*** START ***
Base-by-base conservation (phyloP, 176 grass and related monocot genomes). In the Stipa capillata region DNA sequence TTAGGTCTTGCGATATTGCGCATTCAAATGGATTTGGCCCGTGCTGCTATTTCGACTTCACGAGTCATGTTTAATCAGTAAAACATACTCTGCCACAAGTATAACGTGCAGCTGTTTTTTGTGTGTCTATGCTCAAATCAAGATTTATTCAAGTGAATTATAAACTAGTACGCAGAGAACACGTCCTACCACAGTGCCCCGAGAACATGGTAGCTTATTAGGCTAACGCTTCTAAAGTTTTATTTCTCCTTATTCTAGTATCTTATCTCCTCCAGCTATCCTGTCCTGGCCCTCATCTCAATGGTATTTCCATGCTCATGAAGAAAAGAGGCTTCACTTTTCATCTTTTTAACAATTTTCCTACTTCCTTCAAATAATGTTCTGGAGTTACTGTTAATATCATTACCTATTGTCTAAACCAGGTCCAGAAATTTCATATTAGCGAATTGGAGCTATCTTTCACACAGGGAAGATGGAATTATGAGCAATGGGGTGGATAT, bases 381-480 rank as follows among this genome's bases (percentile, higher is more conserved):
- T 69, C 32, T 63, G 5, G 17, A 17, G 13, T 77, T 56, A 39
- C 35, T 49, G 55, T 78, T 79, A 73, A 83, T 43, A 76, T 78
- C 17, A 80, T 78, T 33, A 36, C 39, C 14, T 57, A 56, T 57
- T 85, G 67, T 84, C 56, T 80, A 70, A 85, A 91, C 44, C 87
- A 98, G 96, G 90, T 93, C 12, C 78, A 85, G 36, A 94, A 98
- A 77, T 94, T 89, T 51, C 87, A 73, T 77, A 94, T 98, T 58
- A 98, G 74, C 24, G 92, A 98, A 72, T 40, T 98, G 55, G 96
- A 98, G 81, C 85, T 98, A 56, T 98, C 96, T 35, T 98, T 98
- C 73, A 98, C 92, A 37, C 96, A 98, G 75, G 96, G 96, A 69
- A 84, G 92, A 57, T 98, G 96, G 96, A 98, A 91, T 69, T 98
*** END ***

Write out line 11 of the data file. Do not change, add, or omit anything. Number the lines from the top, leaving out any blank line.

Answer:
- A 84, G 92, A 57, T 98, G 96, G 96, A 98, A 91, T 69, T 98